1)I have lots of black and white squares that can be joined together to make cubes. How many distinguishable cubes can I make?
2)Now I try it with triangles and regular octahedrons?
3)Now pentagons and regular dodecahedrons?
4)Triangles again but making regular icosahedrons!?
Note: Distinguishable means rotations are the same, but reflections are not.
Edited: I did not multiply my answer by two to account for all the images that will have a "negative" by swapping colors.
Thus I arrived at 116 total. I found 58 possibilities below (and in post #2).
(0) The dodecahedron may be all white (1). [1 total]
I. The dodecahedron may have one black face (1). [Running total  2]
II. The dodecahedron with two black faces might have them opposite one another (1), connected by an edge (1) or separated by one other face (1). [Running total  5]
**At this point I find it easier to describe everything in relationship to a side that is face down on the table. The faces adjacent to the side on the table form the first row, and the faces adjacent to the first row form the second row**
III. The dodecahedron with three black faces might have:
A. All three touching each other:
1. One black face to the table  two adjacent to the first and touching each other (common vertex) (1)
2. One black face to the table  two adjacent to the first and not touching each other (1)
B. Two touching
1. One black face to the table  one adjacent  third opposite the table (1)
2. One white face to the table  two adjacent to the first and touching each other  third black face adjacent to the table but not adjacent to the first two. (1)
C. None touching each other.
1. One black face to the table. The second and third go into the second row but not adjacent to each other. (1) [running total  10]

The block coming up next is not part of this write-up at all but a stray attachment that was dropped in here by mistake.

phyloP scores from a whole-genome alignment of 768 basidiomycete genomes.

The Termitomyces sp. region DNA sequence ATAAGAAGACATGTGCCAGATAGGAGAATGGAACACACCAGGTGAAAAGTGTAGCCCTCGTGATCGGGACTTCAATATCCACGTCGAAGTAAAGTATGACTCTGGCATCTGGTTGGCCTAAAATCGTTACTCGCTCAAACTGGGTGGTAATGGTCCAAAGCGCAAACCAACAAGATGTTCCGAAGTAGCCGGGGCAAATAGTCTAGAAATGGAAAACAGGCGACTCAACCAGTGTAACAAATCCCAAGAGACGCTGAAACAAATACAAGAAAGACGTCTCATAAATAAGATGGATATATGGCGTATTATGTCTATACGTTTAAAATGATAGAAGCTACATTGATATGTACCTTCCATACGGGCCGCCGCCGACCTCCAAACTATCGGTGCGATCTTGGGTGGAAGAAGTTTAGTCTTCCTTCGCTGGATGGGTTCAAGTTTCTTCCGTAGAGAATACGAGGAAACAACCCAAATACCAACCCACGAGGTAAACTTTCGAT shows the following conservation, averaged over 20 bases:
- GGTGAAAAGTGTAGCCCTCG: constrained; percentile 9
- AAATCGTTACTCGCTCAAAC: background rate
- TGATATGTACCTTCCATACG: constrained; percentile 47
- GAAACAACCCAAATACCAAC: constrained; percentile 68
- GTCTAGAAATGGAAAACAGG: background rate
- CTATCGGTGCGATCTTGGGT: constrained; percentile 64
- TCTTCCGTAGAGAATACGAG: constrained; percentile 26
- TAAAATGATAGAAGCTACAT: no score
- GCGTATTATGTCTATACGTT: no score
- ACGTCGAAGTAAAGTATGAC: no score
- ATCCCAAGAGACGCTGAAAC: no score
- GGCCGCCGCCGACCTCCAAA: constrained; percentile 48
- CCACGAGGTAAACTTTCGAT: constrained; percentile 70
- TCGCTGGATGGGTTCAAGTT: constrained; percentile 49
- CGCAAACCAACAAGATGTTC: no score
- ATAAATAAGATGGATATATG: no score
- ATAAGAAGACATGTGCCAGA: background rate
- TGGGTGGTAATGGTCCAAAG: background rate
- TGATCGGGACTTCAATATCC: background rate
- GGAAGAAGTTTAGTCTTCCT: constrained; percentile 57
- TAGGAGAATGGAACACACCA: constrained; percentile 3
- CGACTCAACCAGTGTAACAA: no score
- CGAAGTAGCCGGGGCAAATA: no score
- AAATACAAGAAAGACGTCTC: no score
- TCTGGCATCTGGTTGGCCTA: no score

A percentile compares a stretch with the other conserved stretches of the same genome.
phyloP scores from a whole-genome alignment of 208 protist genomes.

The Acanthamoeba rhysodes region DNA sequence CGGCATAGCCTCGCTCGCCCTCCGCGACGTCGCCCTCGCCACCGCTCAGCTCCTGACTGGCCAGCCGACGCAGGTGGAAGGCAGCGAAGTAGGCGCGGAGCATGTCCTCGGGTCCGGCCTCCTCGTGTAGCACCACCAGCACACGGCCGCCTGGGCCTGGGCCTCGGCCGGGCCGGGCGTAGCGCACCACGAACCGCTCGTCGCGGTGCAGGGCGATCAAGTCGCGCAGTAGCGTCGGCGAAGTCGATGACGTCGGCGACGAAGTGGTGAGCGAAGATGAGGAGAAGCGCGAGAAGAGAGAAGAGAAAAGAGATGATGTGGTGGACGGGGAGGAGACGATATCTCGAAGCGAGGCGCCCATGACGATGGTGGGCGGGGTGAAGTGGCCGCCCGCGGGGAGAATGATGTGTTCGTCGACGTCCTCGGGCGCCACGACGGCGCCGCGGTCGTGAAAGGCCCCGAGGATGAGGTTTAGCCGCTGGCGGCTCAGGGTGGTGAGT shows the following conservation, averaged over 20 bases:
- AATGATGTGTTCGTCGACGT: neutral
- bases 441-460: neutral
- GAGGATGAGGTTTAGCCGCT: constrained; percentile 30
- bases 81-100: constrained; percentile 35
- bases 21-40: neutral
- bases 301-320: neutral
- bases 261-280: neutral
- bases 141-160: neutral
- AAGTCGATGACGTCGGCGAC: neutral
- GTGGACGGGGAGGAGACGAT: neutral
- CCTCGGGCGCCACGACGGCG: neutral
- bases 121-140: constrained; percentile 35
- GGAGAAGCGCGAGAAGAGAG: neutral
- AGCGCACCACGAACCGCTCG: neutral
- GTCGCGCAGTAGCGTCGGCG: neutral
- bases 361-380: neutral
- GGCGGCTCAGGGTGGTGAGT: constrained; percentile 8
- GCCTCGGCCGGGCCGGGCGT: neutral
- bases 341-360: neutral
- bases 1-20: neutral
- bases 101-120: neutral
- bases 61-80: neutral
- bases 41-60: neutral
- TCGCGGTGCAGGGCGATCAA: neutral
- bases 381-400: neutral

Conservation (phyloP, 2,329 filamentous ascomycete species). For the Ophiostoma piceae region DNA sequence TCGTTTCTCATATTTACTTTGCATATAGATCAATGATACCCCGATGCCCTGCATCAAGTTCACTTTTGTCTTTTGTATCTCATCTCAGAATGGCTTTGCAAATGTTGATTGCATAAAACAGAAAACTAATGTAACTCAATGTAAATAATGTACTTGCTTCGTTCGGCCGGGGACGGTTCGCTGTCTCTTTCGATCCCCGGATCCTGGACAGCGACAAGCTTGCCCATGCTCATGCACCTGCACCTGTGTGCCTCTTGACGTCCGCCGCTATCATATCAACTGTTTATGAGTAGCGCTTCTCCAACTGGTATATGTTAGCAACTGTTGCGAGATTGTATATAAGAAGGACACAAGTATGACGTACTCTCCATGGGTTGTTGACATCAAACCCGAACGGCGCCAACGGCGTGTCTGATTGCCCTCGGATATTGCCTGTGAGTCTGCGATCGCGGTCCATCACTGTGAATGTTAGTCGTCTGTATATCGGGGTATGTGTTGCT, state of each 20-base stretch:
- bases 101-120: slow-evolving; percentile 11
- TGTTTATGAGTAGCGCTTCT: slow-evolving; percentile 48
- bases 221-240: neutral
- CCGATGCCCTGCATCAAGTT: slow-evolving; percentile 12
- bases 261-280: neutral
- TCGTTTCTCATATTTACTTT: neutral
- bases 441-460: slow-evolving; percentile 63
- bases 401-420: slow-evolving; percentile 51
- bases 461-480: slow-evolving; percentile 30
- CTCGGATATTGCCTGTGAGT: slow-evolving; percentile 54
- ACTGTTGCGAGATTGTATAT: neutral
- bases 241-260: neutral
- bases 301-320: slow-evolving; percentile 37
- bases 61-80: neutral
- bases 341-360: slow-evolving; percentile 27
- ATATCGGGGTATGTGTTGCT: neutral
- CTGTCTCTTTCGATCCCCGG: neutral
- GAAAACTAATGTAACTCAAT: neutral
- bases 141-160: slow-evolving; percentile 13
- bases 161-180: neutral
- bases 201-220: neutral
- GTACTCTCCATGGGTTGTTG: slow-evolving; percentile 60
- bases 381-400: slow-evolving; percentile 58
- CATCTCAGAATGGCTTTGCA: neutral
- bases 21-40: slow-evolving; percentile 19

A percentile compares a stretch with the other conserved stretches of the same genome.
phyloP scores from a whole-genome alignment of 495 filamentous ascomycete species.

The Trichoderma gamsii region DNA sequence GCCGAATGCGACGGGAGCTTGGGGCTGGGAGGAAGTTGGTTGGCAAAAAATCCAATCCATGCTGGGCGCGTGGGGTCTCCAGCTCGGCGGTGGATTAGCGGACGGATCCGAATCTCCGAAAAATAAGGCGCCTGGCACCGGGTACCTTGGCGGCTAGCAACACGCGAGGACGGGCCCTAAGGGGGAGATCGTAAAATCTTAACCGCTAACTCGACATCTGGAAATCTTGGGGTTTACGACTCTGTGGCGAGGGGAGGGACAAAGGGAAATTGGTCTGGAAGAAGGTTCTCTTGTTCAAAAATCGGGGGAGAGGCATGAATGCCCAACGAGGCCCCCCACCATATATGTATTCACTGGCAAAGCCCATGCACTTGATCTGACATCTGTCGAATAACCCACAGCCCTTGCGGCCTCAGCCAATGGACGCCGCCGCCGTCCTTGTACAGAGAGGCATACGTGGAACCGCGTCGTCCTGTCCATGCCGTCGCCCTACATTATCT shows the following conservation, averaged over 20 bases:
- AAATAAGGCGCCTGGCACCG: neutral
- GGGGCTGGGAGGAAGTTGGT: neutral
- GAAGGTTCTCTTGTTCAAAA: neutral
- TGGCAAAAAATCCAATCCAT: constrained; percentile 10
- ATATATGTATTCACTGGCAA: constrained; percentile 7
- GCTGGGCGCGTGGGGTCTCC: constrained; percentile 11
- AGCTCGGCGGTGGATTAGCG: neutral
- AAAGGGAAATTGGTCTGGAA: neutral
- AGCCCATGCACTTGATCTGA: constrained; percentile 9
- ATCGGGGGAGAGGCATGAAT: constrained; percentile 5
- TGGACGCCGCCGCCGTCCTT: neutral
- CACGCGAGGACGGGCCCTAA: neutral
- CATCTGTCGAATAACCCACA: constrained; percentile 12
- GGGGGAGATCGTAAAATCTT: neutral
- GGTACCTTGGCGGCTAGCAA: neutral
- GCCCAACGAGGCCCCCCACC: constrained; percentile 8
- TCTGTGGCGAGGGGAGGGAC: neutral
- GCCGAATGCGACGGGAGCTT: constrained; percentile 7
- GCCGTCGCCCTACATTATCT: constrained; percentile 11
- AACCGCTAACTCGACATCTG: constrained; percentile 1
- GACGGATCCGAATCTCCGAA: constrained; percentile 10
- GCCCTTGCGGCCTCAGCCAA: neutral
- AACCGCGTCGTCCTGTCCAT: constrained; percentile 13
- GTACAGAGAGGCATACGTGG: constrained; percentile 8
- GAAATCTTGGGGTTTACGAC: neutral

IV. The dodecahedron with four black faces might have:
A. All four touching each other
1. One black face to the table  three adjacent to the first and next to each other in the first row of faces touching the table. (1)
2. One black face to the table  three adjacent to the first  all in the row touching the table two next to each other on one side one on the opposite side. (1)
3. One white face to the table  four adjacent to the table (1)
4. One white face to the table  three adjacent to the table and connected in a row. Fourth in the next row but adjacent to the black pentagon on the left. (1)
5. One white face to the table  three adjacent to the table and connected in a row. Fourth in the next row but adjacent to the black pentagon on the right. (1) (This is different from the previous due to orientation)
B. Three touching each other
1. One black face to the table  two adjacent to the table and next to each other
a. Fourth black face opposite the table (1)
2. One white face to the table  three adjacent to the table and next to each other
a. Fourth black face opposite the table (1)
b. Fourth black face opposite center of the first three black faces (1).
C. Two touching each other
1. One black face to the table  one adjacent to the table These two have six faces that are adjacent to one or both, leaving four available faces to place the remaining two:
a. Two black faces opposite the first two (1)
b. Two black faces filling the available positions not opposite the first two (these will not touch each other) (1)
c. The third black face opposite the table, the fourth not opposite the second (nor adjacent to the first two) (1) [Running total 21]
Edited on March 4, 2006, 7:59 pm

Posted by Leming
on 20060304 19:47:13